Q: My horse behaves terribly at feeding time. He gets restless, then goes into an all-out frenzy when he sees me go into the feed room. When I try to enter his stall with the grain, he pins his ears, bares his teeth and barges the door. As he eats, he makes nasty faces at the horse in the next stall, kicks the wall and squeals. 

            Why does he do this? Is there any way to stop this behavior? I’ve tried to not reward the aggression by delivering the grain, but it just escalates until he’s so enraged that I’m afraid he’ll hurt himself. Trisha Palmer; Brenham, Texas

A: This is not an uncommon problem. Many mild-tempered horses become aggressive at feeding time, and because the poor behavior often results in their meals being delivered faster, it is rewarded and reinforced. Both horse and owner become stressed, and it can even become unsafe to feed the horse.

To understand why horses do this, consider the difference between the normal feeding behaviors of wild versus stabled horses. The equine digestive anatomy, physiology and behavior is geared toward trickle feeding—many small portions of low-quality (fibrous) food for at least 16 hours a day. In nature, horses graze all day and move slowly from spot to spot. If a high-
ranking horse claims one patch of grass, the others simply yield and move on to the next promising spot. They are not fed in sequence—all of the horses graze more or less simultaneously.

Compare that to the life of stabled horses, many of whom receive only two meals a day that consist of one or two sorts of roughage combined with a small amount of high-quality (concentrated) feed. In a large facility, it can take several minutes for the feed cart to get to the last horse. Not only does this routine put a horse at a higher risk of gastrointestinal problems such as colic and ulcers, but it also engenders the territorial behaviors you describe.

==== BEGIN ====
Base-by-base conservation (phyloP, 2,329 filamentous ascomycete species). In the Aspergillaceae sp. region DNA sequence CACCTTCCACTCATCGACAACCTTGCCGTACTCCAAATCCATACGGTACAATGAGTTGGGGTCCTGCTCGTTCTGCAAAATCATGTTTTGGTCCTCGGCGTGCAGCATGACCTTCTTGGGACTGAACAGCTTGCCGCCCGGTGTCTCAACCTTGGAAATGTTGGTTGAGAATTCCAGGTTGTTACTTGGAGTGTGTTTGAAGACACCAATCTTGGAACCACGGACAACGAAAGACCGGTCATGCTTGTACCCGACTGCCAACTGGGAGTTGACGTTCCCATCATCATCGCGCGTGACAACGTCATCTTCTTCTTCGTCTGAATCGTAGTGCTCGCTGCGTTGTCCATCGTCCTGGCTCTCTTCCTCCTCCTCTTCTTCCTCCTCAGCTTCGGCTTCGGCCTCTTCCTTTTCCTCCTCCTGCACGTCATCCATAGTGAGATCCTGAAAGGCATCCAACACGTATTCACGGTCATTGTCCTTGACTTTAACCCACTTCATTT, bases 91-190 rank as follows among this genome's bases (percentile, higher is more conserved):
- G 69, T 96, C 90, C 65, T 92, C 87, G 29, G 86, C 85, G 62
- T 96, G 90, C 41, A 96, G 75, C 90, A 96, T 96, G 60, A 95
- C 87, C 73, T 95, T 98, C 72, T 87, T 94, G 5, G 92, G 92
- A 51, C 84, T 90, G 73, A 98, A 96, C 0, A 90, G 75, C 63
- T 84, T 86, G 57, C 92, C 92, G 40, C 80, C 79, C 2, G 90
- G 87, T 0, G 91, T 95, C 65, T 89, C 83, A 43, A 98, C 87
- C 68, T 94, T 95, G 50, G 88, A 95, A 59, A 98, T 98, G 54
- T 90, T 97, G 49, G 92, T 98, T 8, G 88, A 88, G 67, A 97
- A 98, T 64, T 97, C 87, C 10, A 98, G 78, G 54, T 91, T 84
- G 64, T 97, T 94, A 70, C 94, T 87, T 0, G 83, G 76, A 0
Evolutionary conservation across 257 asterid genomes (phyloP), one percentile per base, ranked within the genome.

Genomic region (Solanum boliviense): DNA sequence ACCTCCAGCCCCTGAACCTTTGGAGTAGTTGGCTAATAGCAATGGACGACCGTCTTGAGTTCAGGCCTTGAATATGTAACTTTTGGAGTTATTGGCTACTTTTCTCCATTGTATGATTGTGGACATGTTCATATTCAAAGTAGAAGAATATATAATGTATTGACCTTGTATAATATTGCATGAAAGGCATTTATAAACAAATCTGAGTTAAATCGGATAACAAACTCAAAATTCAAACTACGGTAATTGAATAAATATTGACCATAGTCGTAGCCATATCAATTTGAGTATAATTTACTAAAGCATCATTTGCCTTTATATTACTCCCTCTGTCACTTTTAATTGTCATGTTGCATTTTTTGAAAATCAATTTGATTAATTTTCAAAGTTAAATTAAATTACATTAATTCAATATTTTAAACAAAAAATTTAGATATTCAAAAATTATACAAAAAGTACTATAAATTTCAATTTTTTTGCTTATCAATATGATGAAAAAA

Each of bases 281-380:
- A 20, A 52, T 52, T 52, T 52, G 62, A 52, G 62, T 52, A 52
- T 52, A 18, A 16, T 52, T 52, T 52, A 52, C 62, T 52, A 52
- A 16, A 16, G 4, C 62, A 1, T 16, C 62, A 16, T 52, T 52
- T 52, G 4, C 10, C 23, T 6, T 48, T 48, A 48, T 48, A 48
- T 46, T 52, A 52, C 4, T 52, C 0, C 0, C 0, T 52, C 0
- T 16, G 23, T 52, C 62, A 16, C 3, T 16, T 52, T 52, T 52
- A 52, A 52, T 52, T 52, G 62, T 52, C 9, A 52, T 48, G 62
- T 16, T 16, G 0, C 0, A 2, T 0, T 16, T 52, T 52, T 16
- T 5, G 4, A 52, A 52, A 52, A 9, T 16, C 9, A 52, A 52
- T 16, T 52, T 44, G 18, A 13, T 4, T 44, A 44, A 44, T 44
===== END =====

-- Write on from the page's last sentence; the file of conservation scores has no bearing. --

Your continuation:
Other factors may also be contributing to your horse’s mealtime fits:

  • Pain can affect horse behavior. Have your veterinarian rule out any gastrointestinal problems such as stomach ulcers or enteroliths.
  • Overfeeding of energy can lead to behavior problems. Decreasing the amount of grain and starch in a horse’s diet may reduce his arousal during feeding time. A veterinary nutritionist can help you determine if your horse’s diet is appropriate.
  • Environmental stressors—such as a horse’s work regimen, general handling, turnout time and associations with other horses—affect behavior. Most horses benefit from visual and physical contact with herdmates, but sometimes the distance between stalls does not offer enough “personal space” during feeding. This can lead to conflict, expressed through kicking the stall wall toward the other horse and pinning the ears.

To address your horse’s case, a veterinary behaviorist would first look for the causes of his reaction, then tailor a behavior-modification plan to address them. These recommendations might include leaving an adjacent stall empty to increase the distance between horses and cut down on contact aggression. The plan might also suggest changes in routine, environment or feeding schedule geared toward replicating a more natural lifestyle. For example, placing hay in a net with small holes, or “double bagging” it in two nets, makes forage last longer and may reduce the frustration that mounts after it is gone.

To reduce a horse’s aggression toward the person delivering the feed, a behaviorist might recommend taking steps to both avoid the situation and protect the safety of the individual. For example, take the horse out prior to feeding time and keep him where he cannot see or hear grain being placed
in his stall. Then lead him back and
remove his halter only when he is calm.

Jeannine Berger, DVM, DACVB
University of California–Davis
Davis, California